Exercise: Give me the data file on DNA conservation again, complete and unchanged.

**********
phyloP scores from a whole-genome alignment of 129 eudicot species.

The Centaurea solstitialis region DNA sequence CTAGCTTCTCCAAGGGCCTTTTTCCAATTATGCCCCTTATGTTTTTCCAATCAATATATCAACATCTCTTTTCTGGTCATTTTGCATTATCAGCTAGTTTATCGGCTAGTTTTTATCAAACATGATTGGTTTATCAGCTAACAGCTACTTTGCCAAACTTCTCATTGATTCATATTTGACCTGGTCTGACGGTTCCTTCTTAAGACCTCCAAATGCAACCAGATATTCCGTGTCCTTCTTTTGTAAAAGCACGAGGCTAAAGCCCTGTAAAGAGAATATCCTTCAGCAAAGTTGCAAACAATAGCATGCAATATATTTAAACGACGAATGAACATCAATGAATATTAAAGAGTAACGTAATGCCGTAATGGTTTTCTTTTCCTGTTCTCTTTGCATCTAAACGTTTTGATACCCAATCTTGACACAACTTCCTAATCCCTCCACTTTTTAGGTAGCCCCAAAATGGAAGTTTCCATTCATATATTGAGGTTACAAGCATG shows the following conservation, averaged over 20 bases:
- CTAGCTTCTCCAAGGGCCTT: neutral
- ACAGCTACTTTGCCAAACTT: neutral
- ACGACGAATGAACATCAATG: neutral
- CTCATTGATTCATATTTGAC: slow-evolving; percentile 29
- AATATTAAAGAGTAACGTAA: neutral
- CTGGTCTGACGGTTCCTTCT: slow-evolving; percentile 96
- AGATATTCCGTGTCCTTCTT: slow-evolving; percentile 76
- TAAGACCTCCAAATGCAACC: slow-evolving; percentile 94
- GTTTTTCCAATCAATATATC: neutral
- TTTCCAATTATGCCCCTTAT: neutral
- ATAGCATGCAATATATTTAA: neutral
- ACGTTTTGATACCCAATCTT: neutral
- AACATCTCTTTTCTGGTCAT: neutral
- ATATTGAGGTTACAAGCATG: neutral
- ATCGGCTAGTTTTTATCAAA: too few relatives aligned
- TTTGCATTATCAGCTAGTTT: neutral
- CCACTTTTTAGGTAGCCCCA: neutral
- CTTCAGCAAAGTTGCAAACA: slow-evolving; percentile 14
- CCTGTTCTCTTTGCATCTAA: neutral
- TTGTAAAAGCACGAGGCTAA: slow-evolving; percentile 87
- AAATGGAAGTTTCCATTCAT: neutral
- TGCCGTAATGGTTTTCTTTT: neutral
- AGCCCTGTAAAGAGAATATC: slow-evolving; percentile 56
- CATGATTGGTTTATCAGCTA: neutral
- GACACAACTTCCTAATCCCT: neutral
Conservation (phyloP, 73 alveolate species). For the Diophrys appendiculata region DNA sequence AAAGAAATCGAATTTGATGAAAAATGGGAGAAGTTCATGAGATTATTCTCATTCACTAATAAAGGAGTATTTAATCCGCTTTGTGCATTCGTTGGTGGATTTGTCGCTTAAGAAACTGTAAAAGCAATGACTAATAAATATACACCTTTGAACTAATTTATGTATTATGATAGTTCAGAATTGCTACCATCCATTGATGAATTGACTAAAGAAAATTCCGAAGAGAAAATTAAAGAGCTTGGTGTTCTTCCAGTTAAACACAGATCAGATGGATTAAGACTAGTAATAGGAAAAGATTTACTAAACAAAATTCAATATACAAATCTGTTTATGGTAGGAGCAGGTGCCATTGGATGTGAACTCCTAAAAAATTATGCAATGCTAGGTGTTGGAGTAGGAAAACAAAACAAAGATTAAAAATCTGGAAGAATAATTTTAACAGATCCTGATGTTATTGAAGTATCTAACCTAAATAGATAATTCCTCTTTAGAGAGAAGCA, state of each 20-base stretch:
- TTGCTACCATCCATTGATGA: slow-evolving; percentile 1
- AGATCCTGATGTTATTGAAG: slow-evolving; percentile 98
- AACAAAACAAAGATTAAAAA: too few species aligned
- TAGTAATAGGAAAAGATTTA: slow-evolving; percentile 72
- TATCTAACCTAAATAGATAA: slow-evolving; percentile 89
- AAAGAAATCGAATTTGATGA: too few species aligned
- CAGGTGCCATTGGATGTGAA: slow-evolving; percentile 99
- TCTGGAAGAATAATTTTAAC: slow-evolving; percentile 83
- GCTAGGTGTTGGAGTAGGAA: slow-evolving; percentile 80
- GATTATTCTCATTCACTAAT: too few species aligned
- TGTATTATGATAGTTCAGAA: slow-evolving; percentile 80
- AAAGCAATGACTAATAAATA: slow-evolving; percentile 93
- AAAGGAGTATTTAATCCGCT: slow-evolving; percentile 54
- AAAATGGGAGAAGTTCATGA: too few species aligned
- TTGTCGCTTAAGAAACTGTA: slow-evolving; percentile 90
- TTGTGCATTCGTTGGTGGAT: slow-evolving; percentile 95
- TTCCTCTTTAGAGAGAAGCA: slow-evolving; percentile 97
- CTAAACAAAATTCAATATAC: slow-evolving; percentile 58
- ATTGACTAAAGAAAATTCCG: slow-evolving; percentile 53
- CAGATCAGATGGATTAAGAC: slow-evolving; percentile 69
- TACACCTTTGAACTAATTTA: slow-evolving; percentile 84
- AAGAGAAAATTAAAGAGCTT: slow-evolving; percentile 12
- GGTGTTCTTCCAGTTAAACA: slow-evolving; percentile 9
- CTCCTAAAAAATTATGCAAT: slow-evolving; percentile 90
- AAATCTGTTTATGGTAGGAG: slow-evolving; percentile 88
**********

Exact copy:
phyloP scores from a whole-genome alignment of 129 eudicot species.

The Centaurea solstitialis region DNA sequence CTAGCTTCTCCAAGGGCCTTTTTCCAATTATGCCCCTTATGTTTTTCCAATCAATATATCAACATCTCTTTTCTGGTCATTTTGCATTATCAGCTAGTTTATCGGCTAGTTTTTATCAAACATGATTGGTTTATCAGCTAACAGCTACTTTGCCAAACTTCTCATTGATTCATATTTGACCTGGTCTGACGGTTCCTTCTTAAGACCTCCAAATGCAACCAGATATTCCGTGTCCTTCTTTTGTAAAAGCACGAGGCTAAAGCCCTGTAAAGAGAATATCCTTCAGCAAAGTTGCAAACAATAGCATGCAATATATTTAAACGACGAATGAACATCAATGAATATTAAAGAGTAACGTAATGCCGTAATGGTTTTCTTTTCCTGTTCTCTTTGCATCTAAACGTTTTGATACCCAATCTTGACACAACTTCCTAATCCCTCCACTTTTTAGGTAGCCCCAAAATGGAAGTTTCCATTCATATATTGAGGTTACAAGCATG shows the following conservation, averaged over 20 bases:
- CTAGCTTCTCCAAGGGCCTT: neutral
- ACAGCTACTTTGCCAAACTT: neutral
- ACGACGAATGAACATCAATG: neutral
- CTCATTGATTCATATTTGAC: slow-evolving; percentile 29
- AATATTAAAGAGTAACGTAA: neutral
- CTGGTCTGACGGTTCCTTCT: slow-evolving; percentile 96
- AGATATTCCGTGTCCTTCTT: slow-evolving; percentile 76
- TAAGACCTCCAAATGCAACC: slow-evolving; percentile 94
- GTTTTTCCAATCAATATATC: neutral
- TTTCCAATTATGCCCCTTAT: neutral
- ATAGCATGCAATATATTTAA: neutral
- ACGTTTTGATACCCAATCTT: neutral
- AACATCTCTTTTCTGGTCAT: neutral
- ATATTGAGGTTACAAGCATG: neutral
- ATCGGCTAGTTTTTATCAAA: too few relatives aligned
- TTTGCATTATCAGCTAGTTT: neutral
- CCACTTTTTAGGTAGCCCCA: neutral
- CTTCAGCAAAGTTGCAAACA: slow-evolving; percentile 14
- CCTGTTCTCTTTGCATCTAA: neutral
- TTGTAAAAGCACGAGGCTAA: slow-evolving; percentile 87
- AAATGGAAGTTTCCATTCAT: neutral
- TGCCGTAATGGTTTTCTTTT: neutral
- AGCCCTGTAAAGAGAATATC: slow-evolving; percentile 56
- CATGATTGGTTTATCAGCTA: neutral
- GACACAACTTCCTAATCCCT: neutral
Conservation (phyloP, 73 alveolate species). For the Diophrys appendiculata region DNA sequence AAAGAAATCGAATTTGATGAAAAATGGGAGAAGTTCATGAGATTATTCTCATTCACTAATAAAGGAGTATTTAATCCGCTTTGTGCATTCGTTGGTGGATTTGTCGCTTAAGAAACTGTAAAAGCAATGACTAATAAATATACACCTTTGAACTAATTTATGTATTATGATAGTTCAGAATTGCTACCATCCATTGATGAATTGACTAAAGAAAATTCCGAAGAGAAAATTAAAGAGCTTGGTGTTCTTCCAGTTAAACACAGATCAGATGGATTAAGACTAGTAATAGGAAAAGATTTACTAAACAAAATTCAATATACAAATCTGTTTATGGTAGGAGCAGGTGCCATTGGATGTGAACTCCTAAAAAATTATGCAATGCTAGGTGTTGGAGTAGGAAAACAAAACAAAGATTAAAAATCTGGAAGAATAATTTTAACAGATCCTGATGTTATTGAAGTATCTAACCTAAATAGATAATTCCTCTTTAGAGAGAAGCA, state of each 20-base stretch:
- TTGCTACCATCCATTGATGA: slow-evolving; percentile 1
- AGATCCTGATGTTATTGAAG: slow-evolving; percentile 98
- AACAAAACAAAGATTAAAAA: too few species aligned
- TAGTAATAGGAAAAGATTTA: slow-evolving; percentile 72
- TATCTAACCTAAATAGATAA: slow-evolving; percentile 89
- AAAGAAATCGAATTTGATGA: too few species aligned
- CAGGTGCCATTGGATGTGAA: slow-evolving; percentile 99
- TCTGGAAGAATAATTTTAAC: slow-evolving; percentile 83
- GCTAGGTGTTGGAGTAGGAA: slow-evolving; percentile 80
- GATTATTCTCATTCACTAAT: too few species aligned
- TGTATTATGATAGTTCAGAA: slow-evolving; percentile 80
- AAAGCAATGACTAATAAATA: slow-evolving; percentile 93
- AAAGGAGTATTTAATCCGCT: slow-evolving; percentile 54
- AAAATGGGAGAAGTTCATGA: too few species aligned
- TTGTCGCTTAAGAAACTGTA: slow-evolving; percentile 90
- TTGTGCATTCGTTGGTGGAT: slow-evolving; percentile 95
- TTCCTCTTTAGAGAGAAGCA: slow-evolving; percentile 97
- CTAAACAAAATTCAATATAC: slow-evolving; percentile 58
- ATTGACTAAAGAAAATTCCG: slow-evolving; percentile 53
- CAGATCAGATGGATTAAGAC: slow-evolving; percentile 69
- TACACCTTTGAACTAATTTA: slow-evolving; percentile 84
- AAGAGAAAATTAAAGAGCTT: slow-evolving; percentile 12
- GGTGTTCTTCCAGTTAAACA: slow-evolving; percentile 9
- CTCCTAAAAAATTATGCAAT: slow-evolving; percentile 90
- AAATCTGTTTATGGTAGGAG: slow-evolving; percentile 88